When interviewing for a new sales position it is often suggested that the candidate present a “1st 100 Days” plan of action. I recently presented such a plan before being hired as a new Territory Sales Manager in 2012. By the end of my “1st 100 Days” I was the Sales-to-Forecast leader in my (5 states & 7 Territories) Region. This article looks back at the successful execution of my plan. Here, I review the importance of my preparation and sales data collection. I demonstrate the process for prioritizing initial sales calls and the designing of a sales territory coverage plan. And, I share my creative and successful strategies for finding high quality sales leads, while coming-to-speed quickly in a new sales position.
In late 2011 I had committed to developing a “New Expansion Territory” beginning “Day-1″of 2012. My new Employer specifically hired me to create a “remote” Sales Territory in Southern Oregon. It was considered “remote” because the Territory’s largest city was 200 miles from the Service Facility. The more conventional sales prospecting resources, like customer websites and social media participation would be of little help to me. My remote and mostly rural clientele could be best described as “Old School” in matters of networking, self promotion and, communication. As an additional challenge, I would have to drive over 2 hours from my home just to enter my new sales territory. My new client/employer was a well established Industrial Heavy Equipment Services Provider. Knowing nothing about the Industrial Heavy Equipment business environment in Southern Oregon and, even less about the equipment itself, I still accepted the opportunity.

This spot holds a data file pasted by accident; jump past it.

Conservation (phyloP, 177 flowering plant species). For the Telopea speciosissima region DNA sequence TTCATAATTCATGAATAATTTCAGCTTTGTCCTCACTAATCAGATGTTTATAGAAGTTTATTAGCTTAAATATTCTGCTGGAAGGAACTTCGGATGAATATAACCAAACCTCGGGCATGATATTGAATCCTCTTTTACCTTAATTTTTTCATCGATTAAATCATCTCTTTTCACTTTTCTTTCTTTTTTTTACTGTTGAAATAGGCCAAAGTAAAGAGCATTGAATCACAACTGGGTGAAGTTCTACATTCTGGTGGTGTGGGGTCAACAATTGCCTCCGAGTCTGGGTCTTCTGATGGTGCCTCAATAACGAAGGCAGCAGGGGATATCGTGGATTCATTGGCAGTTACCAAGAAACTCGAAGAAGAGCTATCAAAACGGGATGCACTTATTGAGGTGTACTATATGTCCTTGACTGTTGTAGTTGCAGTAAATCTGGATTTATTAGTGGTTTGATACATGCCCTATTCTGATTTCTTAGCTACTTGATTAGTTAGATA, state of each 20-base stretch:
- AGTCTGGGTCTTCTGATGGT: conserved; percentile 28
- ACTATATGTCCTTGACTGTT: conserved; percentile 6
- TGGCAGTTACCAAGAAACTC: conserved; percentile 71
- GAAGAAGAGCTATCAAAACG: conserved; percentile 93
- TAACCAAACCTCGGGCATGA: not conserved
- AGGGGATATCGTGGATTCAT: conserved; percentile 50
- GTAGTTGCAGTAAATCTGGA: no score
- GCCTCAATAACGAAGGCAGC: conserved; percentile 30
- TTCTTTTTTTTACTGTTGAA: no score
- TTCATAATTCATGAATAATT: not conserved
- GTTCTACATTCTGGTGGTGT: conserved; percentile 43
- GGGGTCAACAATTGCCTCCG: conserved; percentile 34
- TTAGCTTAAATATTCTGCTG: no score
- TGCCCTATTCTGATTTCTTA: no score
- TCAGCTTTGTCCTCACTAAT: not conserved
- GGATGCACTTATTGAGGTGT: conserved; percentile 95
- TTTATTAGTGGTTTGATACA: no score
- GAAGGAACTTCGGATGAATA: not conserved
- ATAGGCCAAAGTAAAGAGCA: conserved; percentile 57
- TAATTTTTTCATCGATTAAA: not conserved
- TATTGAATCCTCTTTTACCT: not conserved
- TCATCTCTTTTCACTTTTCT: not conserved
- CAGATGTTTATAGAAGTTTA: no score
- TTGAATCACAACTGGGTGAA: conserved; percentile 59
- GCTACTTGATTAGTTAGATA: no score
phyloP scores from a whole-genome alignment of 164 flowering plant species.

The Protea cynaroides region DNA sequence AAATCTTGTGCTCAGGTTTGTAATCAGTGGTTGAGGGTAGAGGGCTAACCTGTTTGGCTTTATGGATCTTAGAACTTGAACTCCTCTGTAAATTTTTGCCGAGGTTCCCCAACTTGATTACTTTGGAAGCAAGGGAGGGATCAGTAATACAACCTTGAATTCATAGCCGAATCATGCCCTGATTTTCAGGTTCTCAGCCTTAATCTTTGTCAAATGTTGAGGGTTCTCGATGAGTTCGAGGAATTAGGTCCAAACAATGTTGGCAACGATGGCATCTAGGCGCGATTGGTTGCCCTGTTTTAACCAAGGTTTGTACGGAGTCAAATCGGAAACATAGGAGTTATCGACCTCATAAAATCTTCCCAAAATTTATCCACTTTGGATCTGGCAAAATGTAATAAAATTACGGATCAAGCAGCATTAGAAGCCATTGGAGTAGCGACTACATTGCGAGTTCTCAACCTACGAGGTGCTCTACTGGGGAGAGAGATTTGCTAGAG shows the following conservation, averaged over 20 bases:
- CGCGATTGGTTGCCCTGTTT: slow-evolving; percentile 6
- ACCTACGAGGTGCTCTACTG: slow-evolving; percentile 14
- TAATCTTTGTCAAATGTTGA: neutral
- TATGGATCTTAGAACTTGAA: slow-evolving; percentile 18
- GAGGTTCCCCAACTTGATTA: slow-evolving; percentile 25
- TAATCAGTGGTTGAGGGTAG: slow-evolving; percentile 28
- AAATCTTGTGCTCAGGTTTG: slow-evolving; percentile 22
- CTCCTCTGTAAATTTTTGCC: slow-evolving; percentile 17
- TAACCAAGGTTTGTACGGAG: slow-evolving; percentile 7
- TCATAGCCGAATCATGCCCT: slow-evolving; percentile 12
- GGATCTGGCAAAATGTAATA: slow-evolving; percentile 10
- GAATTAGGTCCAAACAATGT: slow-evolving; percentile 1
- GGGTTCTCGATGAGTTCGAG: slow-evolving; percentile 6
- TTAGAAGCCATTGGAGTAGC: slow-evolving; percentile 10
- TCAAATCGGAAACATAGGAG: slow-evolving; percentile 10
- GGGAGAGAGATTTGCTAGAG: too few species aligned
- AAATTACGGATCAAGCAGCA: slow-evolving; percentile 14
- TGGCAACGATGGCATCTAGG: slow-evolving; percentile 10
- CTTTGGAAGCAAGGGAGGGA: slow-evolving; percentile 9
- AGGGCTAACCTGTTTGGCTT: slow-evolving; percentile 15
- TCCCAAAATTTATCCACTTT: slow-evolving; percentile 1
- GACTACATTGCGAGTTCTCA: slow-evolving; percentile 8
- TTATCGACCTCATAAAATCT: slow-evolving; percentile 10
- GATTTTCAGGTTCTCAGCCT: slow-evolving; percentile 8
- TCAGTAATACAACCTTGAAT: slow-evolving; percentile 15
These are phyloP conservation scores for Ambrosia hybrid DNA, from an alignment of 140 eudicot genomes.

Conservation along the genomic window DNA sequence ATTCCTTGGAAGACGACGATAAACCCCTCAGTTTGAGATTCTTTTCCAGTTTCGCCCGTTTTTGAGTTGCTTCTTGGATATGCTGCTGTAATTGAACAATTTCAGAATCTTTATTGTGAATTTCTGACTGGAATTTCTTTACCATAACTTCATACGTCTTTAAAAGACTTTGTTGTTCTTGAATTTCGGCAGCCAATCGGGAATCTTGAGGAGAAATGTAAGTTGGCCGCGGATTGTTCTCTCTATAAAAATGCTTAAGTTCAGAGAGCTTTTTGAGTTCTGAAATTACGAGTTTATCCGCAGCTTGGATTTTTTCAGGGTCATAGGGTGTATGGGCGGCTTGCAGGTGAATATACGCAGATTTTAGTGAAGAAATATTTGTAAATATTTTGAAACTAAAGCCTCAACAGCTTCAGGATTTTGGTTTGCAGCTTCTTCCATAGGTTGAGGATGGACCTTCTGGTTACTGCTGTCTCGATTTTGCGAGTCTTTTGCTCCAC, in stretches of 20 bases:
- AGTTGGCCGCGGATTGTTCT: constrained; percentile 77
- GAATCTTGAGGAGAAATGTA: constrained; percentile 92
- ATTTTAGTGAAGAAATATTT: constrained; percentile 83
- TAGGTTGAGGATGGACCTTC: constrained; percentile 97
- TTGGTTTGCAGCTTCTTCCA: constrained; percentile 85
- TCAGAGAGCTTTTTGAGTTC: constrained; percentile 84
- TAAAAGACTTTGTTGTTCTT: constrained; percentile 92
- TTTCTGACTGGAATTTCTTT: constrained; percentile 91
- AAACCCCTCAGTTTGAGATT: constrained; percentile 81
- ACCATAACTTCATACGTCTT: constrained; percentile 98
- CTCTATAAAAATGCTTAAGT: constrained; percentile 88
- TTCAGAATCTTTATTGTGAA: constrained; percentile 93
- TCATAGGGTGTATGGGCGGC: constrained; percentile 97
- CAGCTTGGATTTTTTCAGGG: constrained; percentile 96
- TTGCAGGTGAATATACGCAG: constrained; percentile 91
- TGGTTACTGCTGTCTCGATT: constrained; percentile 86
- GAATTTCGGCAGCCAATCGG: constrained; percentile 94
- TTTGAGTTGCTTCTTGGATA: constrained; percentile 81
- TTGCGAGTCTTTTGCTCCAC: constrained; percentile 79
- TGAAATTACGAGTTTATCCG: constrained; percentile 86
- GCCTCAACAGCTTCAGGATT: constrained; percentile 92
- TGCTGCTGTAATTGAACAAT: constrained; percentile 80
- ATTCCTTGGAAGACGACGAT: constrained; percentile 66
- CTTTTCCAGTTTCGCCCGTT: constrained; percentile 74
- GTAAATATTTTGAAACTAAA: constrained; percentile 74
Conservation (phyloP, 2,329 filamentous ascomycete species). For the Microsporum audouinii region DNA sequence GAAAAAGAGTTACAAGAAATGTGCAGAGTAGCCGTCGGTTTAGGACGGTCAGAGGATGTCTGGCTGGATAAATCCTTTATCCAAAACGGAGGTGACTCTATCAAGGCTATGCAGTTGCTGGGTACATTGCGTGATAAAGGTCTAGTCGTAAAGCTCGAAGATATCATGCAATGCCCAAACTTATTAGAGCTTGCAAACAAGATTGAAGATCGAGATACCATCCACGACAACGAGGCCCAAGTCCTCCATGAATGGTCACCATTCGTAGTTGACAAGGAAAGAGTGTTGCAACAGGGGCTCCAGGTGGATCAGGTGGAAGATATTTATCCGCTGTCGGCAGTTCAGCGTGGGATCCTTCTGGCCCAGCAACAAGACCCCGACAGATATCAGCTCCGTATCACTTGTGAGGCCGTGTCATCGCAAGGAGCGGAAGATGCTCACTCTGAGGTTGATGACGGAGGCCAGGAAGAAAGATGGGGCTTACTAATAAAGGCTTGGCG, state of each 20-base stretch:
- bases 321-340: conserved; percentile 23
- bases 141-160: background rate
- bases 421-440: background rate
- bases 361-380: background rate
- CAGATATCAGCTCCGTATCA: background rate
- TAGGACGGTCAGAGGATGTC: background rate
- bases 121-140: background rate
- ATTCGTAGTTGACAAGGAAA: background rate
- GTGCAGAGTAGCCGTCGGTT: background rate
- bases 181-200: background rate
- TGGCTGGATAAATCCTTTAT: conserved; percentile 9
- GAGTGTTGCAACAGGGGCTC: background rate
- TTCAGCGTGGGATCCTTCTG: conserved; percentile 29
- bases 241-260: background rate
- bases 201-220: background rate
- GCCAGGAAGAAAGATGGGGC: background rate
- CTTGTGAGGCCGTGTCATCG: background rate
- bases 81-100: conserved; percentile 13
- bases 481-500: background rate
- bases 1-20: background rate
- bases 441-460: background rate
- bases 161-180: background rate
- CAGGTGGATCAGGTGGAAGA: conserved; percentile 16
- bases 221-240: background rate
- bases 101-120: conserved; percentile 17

By applying many of the “… 1st 100 Days… ” strategies I was credited (by the end of the self imposed 100 day challenge) with closing 90 signed B2B service contracts worth over $1,900,000 in gross revenue. These sales/contracts averaged over $21,000 each. As an added bonus for my employer, 80% of these 90 service contracts were with 1st-Time-Customers or businesses labeled by my employer as “Lost-Customers”.
Before Signing On
I needed to make sure there was a clear path to success for my selling efforts, should I join the company and accept the challenge. During the hiring interviews I made sure that I had an understanding of the following: Proposed territory boundaries, previous territory performance, my 2012 sales forecast or quota, company sales support network, company training, detailed job description, my new Boss’ style and expectations, all sales tools and CRM data, comp plan, expense budget and guidelines, to name several.
It was also very important to include my wife in the decision process. The anticipated 1st 100 day and 1st year “push” would be a hardship on the family. Accepting the job would mean constant travel for me. This would result in a significant increase in pressures at home for her. After discussing the pros and cons of the opportunity she was gung-ho and on board.
Sales success was not solely dependent on …